Simultaneous Enhanced Efficiency and Thermal Stability in Organic Solar Cells From A Polymer Acceptor Additive

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Solution-processed organic solar cells (OSCs) have attracted considerable attention because of their advantageous features of lightweight and flexible substrates, colorful and easy manufactory on a large scale. Particularly, non-fullerene acceptor materials have been applied to photovoltaics with promising results and have shown power conversion efficiencies (PCEs) of over 17%.

The tremendous achievements that have been made toward pushing efficiency; however, the commercialization of solution-processed OSCs has been limited by their intrinsic low environmental stability. Of note is that heat has been identified as a vital stress factor for the degradation of OSCs. Because these devices operating under standard conditions are markedly heated by long-term illumination of sunlight, and the actual operating temperature for solar panels can be as high as 50 to 70 oC, even reaching 100 oC in some areas. The thermal issue should be properly addressed to meet the requirements of the practical outdoor application.

In this work, we designed and synthesized a new non-fullerene acceptor, BTTT-2Cl. Using polymer PM6 as the donor, we systematically evaluated the photovoltaic properties of PM6:BTTT-2Cl solar cells with a power conversion efficiency of 13.80%. Importantly, we further introduced a polymer acceptor PZ1 employed as the dual functional additive in the PM6:BTTT-2Cl active layer. The addition of 1 wt% PZ1 not only enhanced π–π stacking and aggregation of BTTT-2Cl acceptors promoting device efficiency up to 15.10%, but also dramatically enhanced its thermal stability (Fig. 1). In contrast with the host blends, whose efficiency reduced from 13.30% to 6.38% after heating at 150 °C for 24 hours, the PM6:BTTT-2Cl blends with 1 wt% PZ1 showed much slower morphology degradation, which represents 12% efficiency loss after heating at 150 °C for 800 hours.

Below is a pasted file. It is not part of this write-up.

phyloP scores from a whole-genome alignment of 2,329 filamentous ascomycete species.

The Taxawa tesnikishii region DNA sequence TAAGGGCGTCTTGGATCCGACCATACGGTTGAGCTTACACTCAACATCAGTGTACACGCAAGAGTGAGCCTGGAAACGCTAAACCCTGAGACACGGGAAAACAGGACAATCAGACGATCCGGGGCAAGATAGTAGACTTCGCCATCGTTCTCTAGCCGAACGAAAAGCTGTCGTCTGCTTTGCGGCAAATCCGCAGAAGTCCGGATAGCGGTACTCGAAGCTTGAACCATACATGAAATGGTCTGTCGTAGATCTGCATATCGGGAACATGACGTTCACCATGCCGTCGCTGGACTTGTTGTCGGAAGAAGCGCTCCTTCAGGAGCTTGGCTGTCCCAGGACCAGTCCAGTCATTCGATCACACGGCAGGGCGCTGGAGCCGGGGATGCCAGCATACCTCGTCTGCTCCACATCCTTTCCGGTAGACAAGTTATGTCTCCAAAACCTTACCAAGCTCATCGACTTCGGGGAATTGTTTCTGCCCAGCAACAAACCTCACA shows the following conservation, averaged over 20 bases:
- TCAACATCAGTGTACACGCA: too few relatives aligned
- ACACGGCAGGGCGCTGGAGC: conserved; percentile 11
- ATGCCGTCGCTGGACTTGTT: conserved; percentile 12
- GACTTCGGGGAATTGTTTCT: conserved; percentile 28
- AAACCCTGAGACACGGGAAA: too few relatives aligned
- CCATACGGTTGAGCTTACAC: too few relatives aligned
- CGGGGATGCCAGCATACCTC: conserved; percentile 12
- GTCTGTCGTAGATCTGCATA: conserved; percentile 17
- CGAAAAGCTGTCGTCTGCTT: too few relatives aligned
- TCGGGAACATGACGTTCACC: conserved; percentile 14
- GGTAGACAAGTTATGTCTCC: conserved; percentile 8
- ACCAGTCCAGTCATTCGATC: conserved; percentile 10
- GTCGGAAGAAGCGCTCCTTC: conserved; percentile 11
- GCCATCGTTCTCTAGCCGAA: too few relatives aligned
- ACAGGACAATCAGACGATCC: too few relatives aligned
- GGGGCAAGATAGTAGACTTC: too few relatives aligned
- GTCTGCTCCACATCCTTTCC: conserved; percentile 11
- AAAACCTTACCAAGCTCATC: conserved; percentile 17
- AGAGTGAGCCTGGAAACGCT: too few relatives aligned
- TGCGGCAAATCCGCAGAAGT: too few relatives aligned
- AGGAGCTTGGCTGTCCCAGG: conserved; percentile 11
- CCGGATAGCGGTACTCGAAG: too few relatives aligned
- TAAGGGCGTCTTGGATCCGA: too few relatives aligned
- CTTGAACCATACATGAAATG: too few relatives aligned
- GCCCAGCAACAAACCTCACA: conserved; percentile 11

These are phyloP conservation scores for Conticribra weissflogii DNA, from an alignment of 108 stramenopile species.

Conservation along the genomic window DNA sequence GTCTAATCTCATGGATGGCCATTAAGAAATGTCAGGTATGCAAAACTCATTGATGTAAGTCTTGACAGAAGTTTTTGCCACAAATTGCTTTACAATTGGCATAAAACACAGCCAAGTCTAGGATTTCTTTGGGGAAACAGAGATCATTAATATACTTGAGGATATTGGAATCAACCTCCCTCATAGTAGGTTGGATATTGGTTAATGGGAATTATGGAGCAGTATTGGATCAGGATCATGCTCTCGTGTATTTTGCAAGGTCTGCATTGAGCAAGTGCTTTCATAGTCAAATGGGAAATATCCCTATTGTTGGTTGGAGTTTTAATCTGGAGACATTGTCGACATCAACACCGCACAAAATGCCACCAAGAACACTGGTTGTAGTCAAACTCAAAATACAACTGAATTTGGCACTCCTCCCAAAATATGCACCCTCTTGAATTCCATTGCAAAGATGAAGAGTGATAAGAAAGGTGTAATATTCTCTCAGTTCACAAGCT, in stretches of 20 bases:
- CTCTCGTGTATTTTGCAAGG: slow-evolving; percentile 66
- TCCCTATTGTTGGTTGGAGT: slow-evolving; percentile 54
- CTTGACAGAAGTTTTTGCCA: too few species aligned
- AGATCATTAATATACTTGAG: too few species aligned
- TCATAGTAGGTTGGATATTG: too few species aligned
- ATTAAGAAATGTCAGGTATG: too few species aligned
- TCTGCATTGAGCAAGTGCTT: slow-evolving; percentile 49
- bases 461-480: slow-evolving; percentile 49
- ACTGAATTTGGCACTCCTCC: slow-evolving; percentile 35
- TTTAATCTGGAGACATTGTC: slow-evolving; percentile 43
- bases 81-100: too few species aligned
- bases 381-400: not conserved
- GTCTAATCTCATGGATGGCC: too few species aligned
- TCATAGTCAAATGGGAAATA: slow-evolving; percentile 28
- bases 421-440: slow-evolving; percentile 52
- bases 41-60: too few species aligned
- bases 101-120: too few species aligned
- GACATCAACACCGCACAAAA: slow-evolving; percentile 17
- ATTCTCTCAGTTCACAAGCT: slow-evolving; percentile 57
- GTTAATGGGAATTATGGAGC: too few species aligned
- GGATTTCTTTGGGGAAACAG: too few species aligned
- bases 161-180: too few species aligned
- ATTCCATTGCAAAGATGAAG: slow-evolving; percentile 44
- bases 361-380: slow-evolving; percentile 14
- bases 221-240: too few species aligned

Fig. 1. Summary of this work. (a) Molecular structures of photovoltaic materials in the host blend. (b) Photovoltaic performance of the corresponding blends without and with PZ1 additives. (c) Thermal stability of the corresponding blends without and with PZ1 additives. 

The morphological and physical characterizations demonstrated that PZ1 can significantly suppress the phase separation, fix the blend microstructure and slow down the trap generation of the PZ1-doped blend at high temperatures. Furthermore, the great thermal stability of the PZ1-doped PM6:BTTT-2Cl blends subjected to thermal cycling stress conditions illustrated that this doping photovoltaic system can be used in outer space applications. More importantly, the investigated four other systems demonstrate that PZ1 is a versatile key to enhance photovoltaic efficiency and thermal stability of active layers simultaneously.

Overall, we have developed a PZ1-doped PM6:BTTT-2Cl photovoltaic system with good device efficiency and excellent thermal stability, indicating its potential outdoor and space applications. Moreover, this research also demonstrates that the use of PZ1 as a dual function additive is a simple and general doping strategy for improving the photovoltaic performance of OSCs and boosting their commercial applications.

For more information, please refer to our recent publication in Nature Communications, “Simultaneous Enhanced Efficiency and Thermal Stability in Organic Solar Cells From A Polymer Acceptor Additive” (

Professor, Wuhan University